Hand in hand with nature
Champagne Louis Roederer was established in 1776 and today is in the hands of the seventh generation of the family. For them, “Hand in hand with nature” is not simply a tag line, it is the philosophy that underpins all the work undertaken at Roederer.
Unlike many champenois, Louis Roederer own all their own vineyards, which means each vintage cuvée they make is exclusively made from estate-grown grapes. Their vineyards are their lifeblood and the soil is in their DNA. Its health is therefore of paramount importance.
For two decades the maison have dedicated themselves to researching and implementing, first organic farming practices throughout their entire 240-hectare estate and then a gradual conversion to biodynamic farming methods which currently accounts for 50 per cent of their vineyards.
Eschewing chemicals, channelling the power of the moon and listening to nature, their farming philosophy is inspired by permaculture and other farming practices that respect the living world and in which the ecosystem adjusts its balance.
They work in collaboration with nature, which allows them to harness its strength, and reflect its complex beauty and energy, rather than bending it to their will.
Roederer is the most innovative large producer in Champagne right now, and its superb wines are just getting better and better – Elin McCoy, Bloomberg 2018
This fundamental respect for nature, the soil, the climate and the vine, has been driven by a desire to hand the land on to the eighth generation of the family in a stronger and healthier state than before.
They are stewards of the land, not masters, and as a result of this commitment, Roederer have become leading lights in the sustainability movement in Champagne. In 2017, Louis Roederer officially became an Entreprise du Patrimoine Vivant (living heritage business); sustainability is woven into the fabric of their company.
This intimate observance of nature has opened their eyes to the reality of climate change, described by the chef de cave Jean-Baptiste Lécaillon as a “climate crisis”.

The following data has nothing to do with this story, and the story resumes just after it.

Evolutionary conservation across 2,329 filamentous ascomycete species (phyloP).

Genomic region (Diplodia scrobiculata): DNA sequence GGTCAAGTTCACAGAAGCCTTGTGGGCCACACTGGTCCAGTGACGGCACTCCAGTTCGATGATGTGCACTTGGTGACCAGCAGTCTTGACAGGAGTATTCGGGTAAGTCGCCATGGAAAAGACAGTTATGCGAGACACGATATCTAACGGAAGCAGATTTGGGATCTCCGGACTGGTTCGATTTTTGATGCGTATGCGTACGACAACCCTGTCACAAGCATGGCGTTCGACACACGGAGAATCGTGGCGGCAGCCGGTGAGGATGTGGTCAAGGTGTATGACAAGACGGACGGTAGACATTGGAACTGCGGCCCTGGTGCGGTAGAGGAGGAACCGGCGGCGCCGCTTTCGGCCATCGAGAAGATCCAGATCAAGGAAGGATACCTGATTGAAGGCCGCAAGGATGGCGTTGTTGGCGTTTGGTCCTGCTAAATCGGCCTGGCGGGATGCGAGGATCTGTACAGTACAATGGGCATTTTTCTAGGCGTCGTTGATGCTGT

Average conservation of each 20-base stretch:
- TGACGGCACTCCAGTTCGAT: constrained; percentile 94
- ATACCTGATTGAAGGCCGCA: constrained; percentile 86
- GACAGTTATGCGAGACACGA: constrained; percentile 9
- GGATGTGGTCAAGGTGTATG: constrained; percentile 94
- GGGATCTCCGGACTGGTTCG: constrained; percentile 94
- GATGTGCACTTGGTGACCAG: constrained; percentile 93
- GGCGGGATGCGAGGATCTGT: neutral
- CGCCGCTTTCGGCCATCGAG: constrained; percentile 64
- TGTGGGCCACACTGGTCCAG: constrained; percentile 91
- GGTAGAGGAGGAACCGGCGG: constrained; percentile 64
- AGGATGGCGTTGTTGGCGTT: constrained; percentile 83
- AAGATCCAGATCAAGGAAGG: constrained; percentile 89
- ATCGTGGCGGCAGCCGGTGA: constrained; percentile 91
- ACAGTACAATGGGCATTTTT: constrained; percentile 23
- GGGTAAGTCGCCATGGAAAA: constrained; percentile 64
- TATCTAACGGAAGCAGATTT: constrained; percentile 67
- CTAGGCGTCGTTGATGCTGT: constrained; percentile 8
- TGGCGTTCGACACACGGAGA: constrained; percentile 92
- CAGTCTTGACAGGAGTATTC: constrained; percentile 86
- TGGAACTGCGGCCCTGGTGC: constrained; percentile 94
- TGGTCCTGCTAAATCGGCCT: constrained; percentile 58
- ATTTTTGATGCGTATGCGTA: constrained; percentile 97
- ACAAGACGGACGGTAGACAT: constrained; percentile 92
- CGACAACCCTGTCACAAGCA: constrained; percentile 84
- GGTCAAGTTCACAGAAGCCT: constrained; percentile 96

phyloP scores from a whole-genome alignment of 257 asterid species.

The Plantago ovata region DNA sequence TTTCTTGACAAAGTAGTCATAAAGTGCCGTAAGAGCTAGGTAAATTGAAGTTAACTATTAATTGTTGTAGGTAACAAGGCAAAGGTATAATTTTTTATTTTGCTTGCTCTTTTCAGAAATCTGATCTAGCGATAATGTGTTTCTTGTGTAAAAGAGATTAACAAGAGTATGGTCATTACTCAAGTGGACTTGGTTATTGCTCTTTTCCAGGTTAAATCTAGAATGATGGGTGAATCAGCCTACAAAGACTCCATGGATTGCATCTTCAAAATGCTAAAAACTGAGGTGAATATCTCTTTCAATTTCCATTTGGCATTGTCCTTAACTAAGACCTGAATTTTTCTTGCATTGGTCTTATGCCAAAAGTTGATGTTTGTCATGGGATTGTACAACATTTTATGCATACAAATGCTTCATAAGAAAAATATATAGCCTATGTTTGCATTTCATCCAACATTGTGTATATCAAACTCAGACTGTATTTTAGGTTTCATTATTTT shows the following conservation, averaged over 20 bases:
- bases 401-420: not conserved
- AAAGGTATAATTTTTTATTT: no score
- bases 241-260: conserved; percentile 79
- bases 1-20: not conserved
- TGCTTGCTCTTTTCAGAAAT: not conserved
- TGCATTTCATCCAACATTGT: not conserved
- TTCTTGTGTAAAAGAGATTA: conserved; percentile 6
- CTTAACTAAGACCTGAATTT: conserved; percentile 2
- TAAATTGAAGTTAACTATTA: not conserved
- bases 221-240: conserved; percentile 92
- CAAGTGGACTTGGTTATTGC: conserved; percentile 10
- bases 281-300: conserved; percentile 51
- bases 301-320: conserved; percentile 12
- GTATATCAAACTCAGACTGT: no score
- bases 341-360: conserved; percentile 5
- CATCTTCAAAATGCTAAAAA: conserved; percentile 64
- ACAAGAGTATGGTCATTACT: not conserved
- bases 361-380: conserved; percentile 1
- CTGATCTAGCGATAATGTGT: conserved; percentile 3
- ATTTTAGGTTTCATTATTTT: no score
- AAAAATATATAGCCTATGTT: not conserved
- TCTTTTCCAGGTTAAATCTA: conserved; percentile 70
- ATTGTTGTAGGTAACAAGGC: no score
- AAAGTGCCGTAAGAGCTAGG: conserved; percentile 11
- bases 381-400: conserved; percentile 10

It has driven them to look at developing methods of farming that will strengthen the vines own ability to resist the results of an increasingly erratic climate, such as drought, hail damage or mildew, as well as to maintain the grapes freshness in the face of warming temperatures.
This research and implementation is absolutely fundamental to maintaining the quality of champagne.
Reactive farming only leads to further human intervention, whereas proactive viticultural changes and a forward-thinking mentality reduces the imprint of humans on the land. It is a return to the farming methods of our ancestors in the days before agri-chemicals, coupled with a far greater scientific understanding of the biology of the soils, the vines and the grapes, which has enabled these transitions to more respectful methods of farming.
Massal selection, gentle pruning, allowing the land to lie fallow and the use of biodynamic composts have all enhanced the health of the soils and the vine, and as a result the quality of the champagne at Roederer.
Although quality is a driving force for sustainable developments in the vineyards, wider concerns for the environment are also a critical motivator. Man’s impact on the warming temperatures and increasingly unpredictable weather patterns are undeniable on reading the meticulously maintained records of each vintage held at Roederer for the last 243 years.
An awareness of, and subsequent reductions in, their carbon footprint, as well as waste and water recycling, are all key tenants in the operations of the maison. Some 90 per cent of waste is now recycled and the last ten years have seen a reduction of 25 per cent in carbon emissions per bottle.
It is an ongoing project to continuously reduce their carbon footprint on the environment. In the words of chief executive Frédéric Rouzaud: “We must constantly be thinking in terms of sustainable, long-term innovation.”
For more information please visit www.louis-roederer.com